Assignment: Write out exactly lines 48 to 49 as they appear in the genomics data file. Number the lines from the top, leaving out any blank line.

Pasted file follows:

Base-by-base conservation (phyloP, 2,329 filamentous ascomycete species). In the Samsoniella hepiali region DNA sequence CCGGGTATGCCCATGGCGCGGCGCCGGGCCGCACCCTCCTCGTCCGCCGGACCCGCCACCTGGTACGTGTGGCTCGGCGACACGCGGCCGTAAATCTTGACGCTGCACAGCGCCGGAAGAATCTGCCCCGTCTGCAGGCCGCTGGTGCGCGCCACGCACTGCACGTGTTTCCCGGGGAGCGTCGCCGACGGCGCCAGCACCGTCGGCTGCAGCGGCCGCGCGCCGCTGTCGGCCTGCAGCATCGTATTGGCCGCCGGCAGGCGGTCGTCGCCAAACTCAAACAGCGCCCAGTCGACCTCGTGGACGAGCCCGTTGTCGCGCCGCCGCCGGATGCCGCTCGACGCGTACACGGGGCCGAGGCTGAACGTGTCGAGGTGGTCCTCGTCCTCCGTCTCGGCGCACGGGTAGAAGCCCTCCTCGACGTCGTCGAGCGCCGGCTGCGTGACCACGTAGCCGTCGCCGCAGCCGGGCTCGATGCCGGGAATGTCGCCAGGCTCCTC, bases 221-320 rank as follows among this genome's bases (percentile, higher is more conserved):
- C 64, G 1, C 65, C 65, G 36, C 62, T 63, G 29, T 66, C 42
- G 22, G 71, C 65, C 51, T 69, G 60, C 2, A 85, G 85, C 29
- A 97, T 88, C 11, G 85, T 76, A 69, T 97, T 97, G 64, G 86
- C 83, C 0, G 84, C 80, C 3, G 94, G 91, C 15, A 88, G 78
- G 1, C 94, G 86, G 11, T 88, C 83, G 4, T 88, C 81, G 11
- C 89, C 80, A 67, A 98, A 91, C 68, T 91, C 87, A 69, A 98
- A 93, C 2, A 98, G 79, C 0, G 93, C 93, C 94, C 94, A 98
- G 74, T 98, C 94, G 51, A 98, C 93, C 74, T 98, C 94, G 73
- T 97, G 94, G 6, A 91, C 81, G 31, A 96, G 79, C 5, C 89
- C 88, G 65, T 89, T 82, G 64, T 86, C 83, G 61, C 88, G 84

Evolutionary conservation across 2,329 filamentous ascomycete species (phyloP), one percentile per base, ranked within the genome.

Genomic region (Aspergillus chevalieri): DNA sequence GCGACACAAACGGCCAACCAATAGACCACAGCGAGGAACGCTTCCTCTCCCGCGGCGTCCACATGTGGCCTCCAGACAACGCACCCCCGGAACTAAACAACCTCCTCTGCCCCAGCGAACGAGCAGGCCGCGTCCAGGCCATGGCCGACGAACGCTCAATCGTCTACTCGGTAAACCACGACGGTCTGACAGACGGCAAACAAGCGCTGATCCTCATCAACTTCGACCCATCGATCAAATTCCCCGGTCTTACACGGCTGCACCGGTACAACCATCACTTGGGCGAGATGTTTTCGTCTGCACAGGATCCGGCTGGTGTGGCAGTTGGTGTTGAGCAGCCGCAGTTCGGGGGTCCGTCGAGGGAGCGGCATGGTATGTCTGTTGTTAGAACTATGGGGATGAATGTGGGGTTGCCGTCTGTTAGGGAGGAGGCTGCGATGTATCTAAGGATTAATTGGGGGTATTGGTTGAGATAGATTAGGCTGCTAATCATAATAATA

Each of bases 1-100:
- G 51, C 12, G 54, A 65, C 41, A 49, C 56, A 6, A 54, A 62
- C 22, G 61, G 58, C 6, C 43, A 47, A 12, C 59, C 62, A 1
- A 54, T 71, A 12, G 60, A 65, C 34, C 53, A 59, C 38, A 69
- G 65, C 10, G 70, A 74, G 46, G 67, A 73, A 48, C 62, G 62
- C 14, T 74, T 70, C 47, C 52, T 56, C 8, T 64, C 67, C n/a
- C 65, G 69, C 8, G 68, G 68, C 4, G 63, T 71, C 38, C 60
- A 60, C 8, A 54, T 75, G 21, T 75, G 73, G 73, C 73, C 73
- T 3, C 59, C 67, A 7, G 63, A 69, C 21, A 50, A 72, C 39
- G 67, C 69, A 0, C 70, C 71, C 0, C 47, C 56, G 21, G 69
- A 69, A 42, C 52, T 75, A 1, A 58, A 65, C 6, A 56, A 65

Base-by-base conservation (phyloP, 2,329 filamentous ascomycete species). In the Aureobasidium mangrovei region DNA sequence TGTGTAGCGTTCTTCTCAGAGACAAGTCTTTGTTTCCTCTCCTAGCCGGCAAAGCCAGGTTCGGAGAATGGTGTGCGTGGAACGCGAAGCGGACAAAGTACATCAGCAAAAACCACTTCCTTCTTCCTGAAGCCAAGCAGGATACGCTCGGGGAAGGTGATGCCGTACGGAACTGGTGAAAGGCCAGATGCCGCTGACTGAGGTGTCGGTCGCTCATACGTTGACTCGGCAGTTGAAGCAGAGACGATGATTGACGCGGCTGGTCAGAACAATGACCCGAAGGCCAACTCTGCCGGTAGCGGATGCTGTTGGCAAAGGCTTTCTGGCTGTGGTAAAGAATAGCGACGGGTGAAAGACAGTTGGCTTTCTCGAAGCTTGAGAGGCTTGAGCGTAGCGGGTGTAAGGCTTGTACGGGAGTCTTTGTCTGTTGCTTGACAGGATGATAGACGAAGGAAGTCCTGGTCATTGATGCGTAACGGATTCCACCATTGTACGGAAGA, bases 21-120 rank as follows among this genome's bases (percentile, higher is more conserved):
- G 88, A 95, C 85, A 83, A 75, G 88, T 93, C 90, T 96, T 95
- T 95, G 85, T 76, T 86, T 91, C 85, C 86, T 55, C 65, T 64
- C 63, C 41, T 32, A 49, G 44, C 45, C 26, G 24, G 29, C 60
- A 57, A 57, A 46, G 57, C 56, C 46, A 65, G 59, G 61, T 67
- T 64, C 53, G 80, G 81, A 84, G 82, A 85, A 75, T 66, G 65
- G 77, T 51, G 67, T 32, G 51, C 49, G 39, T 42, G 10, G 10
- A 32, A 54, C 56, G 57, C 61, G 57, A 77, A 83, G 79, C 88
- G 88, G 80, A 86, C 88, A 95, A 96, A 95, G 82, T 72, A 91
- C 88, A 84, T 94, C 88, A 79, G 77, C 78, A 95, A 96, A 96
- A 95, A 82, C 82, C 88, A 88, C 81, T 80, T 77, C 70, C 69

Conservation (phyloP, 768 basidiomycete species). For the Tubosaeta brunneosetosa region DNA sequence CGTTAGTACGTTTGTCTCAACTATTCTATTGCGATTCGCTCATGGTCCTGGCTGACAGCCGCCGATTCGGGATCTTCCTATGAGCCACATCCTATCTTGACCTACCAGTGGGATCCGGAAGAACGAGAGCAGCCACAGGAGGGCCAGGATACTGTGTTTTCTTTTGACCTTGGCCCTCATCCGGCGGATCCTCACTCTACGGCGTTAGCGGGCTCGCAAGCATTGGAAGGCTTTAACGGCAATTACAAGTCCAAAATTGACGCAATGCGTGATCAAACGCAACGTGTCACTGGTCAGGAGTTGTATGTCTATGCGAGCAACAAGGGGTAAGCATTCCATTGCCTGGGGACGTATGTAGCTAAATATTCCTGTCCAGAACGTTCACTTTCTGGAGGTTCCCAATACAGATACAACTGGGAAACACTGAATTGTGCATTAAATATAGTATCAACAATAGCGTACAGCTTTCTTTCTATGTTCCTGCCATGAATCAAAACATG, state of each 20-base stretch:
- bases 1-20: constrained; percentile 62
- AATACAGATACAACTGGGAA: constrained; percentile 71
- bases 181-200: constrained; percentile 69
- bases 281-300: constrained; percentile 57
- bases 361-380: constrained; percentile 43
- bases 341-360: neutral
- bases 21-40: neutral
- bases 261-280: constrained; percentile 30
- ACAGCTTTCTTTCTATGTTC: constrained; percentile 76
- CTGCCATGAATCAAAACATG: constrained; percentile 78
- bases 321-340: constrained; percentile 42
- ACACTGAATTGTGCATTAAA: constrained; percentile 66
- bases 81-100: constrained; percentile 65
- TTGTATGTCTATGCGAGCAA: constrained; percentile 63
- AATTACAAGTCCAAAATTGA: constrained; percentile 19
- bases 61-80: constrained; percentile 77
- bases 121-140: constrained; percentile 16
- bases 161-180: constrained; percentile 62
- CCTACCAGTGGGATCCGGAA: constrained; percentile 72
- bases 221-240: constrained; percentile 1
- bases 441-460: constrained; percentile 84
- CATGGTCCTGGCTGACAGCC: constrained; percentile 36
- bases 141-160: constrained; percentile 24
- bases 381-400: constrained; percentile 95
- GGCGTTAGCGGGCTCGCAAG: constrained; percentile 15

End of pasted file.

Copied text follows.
- ACACTGAATTGTGCATTAAA: constrained; percentile 66
- bases 81-100: constrained; percentile 65